Jakobson was familiar with Jacques Lacan, who used Jakobson's earlier works 'Child Language, Aphasia and Phonological Universals' and 'Two Aspects of Language and Two Types of Aphasic Disturbances' in his own research of speech disabilities. Aphasia in Jakobson's mind is the impairment of the faculty of selection or the impairment of the faculty of combination and contextualization. The aphasic person's word refers to another one, not to reality, therefore the patient cannot separate the signs one from another or contextualize them and make a coherent sentence. Poetic language deals with the same distinction between words and things, when each word refers to another one (like in association or rhythm), but not to reality. Coupled with Kojeve's idea that the symbol replaces the thing, Jakobson's work helped Lacan to reach his key conclusion that any subject deals with signs only, not with the real world, and to be a subject is be included into the bond of the symbols. According to Lacan, what we call reality is a Symbolic system, and it is almost nothing in common with the Real order.

Derrida cast doubt on Jakobson's and his disciple Halle's differentiation between speech and writing — as well as in other suassurian binary oppositions — and the idea that writing appears after speech. Derrida tries to show on the contrary that the experience of writing is already included in any act of speech. Second, he also doubted the understanding of poetry as a special code that is opposite to the common language. As if it were any original language and any secondary codification, and complication of primary meaning, that could be called poetry. Derrida asks for a criterion of such differentiation between primary and secondary codification and refuses any hierarchy of lingual acts. Eventually, Derrida agrees in distinguishing metaphor from metonymy, but he problematizes Jakobson's idea of common balance between word and thing, and his consideration of poetry as a shift from the normal relations. Although he neither accepts nor rejects Jakobson's idea of balance, but he tries to deconstruct it to discover any new prolific way to understand a phenomenon of individual being in language, which Derrida discusses in his several works: De la grammatologie (1967), Des tours de Babel (1985), and Le monolinguism de l'autre (1996).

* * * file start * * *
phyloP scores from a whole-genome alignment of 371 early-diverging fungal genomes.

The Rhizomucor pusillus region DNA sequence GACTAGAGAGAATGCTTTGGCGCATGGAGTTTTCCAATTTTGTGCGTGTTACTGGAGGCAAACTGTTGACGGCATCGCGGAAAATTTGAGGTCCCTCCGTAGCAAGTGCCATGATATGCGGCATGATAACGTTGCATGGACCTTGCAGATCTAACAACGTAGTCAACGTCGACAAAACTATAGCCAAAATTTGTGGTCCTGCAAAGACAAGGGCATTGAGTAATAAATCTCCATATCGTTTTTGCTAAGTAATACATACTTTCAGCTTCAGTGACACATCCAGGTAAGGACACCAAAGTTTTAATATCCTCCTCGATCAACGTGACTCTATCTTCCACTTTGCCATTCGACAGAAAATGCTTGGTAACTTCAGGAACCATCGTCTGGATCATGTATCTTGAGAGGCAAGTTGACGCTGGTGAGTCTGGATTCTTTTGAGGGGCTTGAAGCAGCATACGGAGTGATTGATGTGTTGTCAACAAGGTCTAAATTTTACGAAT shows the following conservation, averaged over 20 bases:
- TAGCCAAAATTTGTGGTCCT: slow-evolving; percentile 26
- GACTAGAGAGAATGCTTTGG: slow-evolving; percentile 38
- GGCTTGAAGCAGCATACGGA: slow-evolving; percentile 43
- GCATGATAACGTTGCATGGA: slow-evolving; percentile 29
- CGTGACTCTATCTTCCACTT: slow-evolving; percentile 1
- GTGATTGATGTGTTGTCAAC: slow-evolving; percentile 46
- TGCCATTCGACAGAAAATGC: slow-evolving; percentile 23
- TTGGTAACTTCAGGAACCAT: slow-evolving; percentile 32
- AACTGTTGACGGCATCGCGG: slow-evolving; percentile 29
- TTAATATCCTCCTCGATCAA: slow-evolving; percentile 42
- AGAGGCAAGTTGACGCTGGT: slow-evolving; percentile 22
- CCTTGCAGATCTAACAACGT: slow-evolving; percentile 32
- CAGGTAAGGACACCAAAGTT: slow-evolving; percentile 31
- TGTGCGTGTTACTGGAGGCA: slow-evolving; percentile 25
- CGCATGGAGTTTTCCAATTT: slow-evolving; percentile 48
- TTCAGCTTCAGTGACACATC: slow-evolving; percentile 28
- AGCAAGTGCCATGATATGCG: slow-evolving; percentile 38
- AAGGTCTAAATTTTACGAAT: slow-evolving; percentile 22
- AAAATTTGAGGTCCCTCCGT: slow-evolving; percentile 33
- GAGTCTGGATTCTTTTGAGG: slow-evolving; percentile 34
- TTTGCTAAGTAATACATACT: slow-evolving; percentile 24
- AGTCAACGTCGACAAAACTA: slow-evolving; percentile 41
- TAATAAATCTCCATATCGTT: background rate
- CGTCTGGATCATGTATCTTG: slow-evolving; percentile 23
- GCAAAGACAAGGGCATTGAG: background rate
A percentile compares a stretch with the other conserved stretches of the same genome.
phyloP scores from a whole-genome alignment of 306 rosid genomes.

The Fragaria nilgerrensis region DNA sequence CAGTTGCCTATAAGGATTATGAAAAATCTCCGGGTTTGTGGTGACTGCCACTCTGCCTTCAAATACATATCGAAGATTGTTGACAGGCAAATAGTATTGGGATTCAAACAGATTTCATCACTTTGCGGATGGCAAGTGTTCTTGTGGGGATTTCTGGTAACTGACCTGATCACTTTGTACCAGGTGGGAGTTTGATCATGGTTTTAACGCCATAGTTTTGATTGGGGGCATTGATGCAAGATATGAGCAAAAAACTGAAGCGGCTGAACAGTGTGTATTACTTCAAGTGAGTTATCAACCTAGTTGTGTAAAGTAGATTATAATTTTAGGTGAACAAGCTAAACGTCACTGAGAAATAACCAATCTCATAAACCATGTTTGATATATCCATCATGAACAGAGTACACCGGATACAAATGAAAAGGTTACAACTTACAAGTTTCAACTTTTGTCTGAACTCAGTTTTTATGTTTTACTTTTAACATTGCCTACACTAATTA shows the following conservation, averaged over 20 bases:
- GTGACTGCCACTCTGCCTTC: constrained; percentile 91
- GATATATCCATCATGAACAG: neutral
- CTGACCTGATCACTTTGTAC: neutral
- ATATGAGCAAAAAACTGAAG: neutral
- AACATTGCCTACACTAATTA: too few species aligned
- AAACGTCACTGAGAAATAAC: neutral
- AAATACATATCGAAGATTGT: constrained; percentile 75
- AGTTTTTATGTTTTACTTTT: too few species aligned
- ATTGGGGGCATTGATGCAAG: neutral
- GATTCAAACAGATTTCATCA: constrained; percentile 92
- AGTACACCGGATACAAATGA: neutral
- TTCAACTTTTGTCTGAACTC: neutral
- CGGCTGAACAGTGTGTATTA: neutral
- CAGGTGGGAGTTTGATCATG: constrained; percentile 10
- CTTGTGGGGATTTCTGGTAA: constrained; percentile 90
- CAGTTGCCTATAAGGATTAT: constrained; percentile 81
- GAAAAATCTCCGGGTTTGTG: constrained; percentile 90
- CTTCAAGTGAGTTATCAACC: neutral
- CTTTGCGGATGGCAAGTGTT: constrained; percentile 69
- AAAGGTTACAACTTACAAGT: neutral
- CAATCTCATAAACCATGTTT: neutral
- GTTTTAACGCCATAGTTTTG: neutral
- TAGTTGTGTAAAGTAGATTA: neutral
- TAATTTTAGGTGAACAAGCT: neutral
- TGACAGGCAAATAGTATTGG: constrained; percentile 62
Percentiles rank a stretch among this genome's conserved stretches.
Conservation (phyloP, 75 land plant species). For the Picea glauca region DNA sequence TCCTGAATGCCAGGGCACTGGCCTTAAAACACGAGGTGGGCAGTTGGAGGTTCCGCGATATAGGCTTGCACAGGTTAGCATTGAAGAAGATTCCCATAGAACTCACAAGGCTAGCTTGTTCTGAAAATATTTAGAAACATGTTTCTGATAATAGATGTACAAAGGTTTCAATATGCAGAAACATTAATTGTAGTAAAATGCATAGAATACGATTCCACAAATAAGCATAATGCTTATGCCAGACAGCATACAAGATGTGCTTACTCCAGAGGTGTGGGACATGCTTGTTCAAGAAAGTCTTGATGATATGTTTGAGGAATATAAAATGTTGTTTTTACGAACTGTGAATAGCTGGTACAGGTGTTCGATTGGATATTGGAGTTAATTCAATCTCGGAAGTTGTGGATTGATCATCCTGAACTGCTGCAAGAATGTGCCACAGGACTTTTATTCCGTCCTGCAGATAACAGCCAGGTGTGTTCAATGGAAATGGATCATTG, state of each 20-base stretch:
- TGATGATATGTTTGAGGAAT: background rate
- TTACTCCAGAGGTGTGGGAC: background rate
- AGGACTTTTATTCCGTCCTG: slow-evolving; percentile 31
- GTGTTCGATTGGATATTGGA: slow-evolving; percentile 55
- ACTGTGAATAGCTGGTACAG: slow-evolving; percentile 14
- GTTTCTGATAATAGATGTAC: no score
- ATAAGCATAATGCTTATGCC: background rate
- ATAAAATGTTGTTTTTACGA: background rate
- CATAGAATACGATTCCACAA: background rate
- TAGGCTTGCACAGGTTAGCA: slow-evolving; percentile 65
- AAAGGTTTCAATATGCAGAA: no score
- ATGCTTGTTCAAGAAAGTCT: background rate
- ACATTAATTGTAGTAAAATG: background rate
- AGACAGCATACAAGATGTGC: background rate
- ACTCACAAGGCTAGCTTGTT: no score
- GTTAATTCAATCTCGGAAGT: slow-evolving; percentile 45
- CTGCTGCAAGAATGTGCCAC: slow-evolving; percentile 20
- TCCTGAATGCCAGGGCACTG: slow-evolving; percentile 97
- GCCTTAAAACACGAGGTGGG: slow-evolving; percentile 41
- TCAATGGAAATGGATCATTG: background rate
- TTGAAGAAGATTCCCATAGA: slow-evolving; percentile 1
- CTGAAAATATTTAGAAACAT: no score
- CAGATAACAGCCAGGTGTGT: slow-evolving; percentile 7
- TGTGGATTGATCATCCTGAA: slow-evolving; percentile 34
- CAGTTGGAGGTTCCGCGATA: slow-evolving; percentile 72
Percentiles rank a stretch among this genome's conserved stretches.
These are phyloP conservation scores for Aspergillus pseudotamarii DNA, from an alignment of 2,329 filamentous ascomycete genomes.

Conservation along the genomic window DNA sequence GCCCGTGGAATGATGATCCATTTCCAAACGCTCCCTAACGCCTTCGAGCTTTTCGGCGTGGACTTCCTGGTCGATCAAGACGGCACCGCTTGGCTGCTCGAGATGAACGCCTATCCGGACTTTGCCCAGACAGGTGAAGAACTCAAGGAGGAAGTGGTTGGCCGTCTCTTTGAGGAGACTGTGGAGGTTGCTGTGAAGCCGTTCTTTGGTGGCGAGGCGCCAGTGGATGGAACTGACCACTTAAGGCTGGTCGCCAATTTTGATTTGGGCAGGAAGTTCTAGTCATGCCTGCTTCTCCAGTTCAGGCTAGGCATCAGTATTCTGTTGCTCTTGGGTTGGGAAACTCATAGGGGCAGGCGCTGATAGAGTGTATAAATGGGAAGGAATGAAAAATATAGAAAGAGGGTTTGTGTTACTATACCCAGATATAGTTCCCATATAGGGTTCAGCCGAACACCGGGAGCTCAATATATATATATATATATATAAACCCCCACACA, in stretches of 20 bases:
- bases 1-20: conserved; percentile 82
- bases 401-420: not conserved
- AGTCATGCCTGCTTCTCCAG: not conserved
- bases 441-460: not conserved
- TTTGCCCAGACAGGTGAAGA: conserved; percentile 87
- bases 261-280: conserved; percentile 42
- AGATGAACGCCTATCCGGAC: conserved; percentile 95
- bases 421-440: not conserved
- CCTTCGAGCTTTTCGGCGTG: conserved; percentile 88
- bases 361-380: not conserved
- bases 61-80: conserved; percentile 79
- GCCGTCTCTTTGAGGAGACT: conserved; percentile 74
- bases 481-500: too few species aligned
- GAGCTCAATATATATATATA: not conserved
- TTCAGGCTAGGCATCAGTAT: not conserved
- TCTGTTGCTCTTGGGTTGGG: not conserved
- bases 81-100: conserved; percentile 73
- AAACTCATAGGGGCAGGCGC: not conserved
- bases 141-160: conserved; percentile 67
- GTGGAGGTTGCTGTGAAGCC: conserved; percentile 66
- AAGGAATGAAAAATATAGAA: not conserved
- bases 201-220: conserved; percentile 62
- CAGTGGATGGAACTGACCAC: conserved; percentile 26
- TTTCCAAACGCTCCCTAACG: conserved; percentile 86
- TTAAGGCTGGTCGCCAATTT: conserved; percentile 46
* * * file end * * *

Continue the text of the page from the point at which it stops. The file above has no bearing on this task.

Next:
by Jakobson

Jakobson R., Remarques sur l'evolution phonologique du russe comparee a celle des autres langues slaves. Prague, 1929

Jakobson R., Child Language, Aphasia and Phonological Universals, 1941

Jakobson R., Style in Language (ed. Thomas Sebeok), 1960

Jakobson R., Selected Writings, (ed. by Stephen Rudy). The Hague, Paris, Mouton in 6 volumes:

I. Phonological Studies, 1971
II. Word and Language, 1971
III. The Poetry of Grammar and the Grammar of Poetry, 1980
IV. Slavic Epic Studies, 1966
V. On Verse, Its Masters and Explores, 1978
VI. Early Slavic Paths and Crossroads, 1985

Jakobson R., Questions de poetique, 1973

Jakobson R., Verbal Art, Verbal Sign, Verbal Time (ed. Krystyna Pomorska and Stephen Rudy), 1985

Jakobson R., Six Lectures of Sound and Meaning, 1978

Jakobson R., The Framework of Language, 1980

Jakobson R., Halle M., Fundamentals of Language, 1956

Jakobson R., Waugh L., The Sound Shape of Language, 1979

Jakobson R., Pomorska K., Dialogues, 1983

on Jakobson

Roman Jakobson: Echoes of His Scholarship. Ed. by Daniel Armstrong and Cornelis H. van Schooneveld, 1977

Brooke-Rose C., A Structural Analysis of Pound's 'Usura Canto': Jakobson's Method Extended and Applied to Free Verse,1976

Culler J., Structuralist Poetics: Structuralism, Linguistics, and the Study of Literature, 1975

Holenstein E., Roman Jakobson's Approach to Language, 1974

Ihwe J., Literaturwissenschaft und Linguistik. Ergebnisse und Perspektiven, 1971

Kerbrat-Orecchioni C., L'Enonciation: De la subjectivite dans le langage, 1980

Le Guern M., Semantique de la metaphore et de la metonymie, 1973

Lodge D., The Modes of Modern Writing: Metaphor, Metonymy, and the Typology of Modern Literature, 1977

Riffaterre M., Semiotics of Poetry, 1978

Steiner P., Russian Formalism: A Metapoetics, 1984

Todorov T., Poetique de la prose,1971

Waugh L., Roman Jakobson's Science of Language, 1976


© Dmitry A. Olshansky, M.A. in Philosophy (St. Petersburg)



International Society for Philosophers